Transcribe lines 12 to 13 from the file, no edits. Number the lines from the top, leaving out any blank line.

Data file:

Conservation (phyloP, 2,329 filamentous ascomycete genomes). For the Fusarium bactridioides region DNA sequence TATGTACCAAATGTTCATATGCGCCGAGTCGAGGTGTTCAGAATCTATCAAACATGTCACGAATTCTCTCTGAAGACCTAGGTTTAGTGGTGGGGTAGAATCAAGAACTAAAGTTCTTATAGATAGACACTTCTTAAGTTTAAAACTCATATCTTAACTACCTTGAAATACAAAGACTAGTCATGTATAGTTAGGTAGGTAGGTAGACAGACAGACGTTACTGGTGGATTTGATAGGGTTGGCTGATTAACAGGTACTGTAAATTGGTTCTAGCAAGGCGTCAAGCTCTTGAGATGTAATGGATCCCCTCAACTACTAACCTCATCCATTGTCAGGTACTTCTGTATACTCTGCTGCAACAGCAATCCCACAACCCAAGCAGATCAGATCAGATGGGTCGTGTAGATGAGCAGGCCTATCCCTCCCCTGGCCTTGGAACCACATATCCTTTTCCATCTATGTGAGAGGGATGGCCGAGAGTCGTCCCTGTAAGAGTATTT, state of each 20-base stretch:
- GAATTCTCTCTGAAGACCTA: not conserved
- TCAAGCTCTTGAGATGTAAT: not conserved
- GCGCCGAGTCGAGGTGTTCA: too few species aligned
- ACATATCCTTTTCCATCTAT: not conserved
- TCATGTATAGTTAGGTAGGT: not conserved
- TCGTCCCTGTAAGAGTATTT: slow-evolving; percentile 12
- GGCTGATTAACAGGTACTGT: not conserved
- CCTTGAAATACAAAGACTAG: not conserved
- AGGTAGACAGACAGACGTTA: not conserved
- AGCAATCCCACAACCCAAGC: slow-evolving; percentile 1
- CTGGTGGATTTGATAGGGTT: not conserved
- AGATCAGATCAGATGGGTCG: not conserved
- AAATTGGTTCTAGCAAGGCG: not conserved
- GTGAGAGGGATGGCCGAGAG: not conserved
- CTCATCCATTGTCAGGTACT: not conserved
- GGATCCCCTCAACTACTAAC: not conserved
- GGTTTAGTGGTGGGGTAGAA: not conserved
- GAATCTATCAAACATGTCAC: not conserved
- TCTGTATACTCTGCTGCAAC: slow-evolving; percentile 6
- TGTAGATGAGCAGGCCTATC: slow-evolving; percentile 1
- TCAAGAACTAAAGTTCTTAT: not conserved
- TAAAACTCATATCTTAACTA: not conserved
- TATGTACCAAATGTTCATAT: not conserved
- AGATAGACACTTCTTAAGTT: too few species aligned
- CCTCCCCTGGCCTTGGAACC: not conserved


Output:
- CTGGTGGATTTGATAGGGTT: not conserved
- AGATCAGATCAGATGGGTCG: not conserved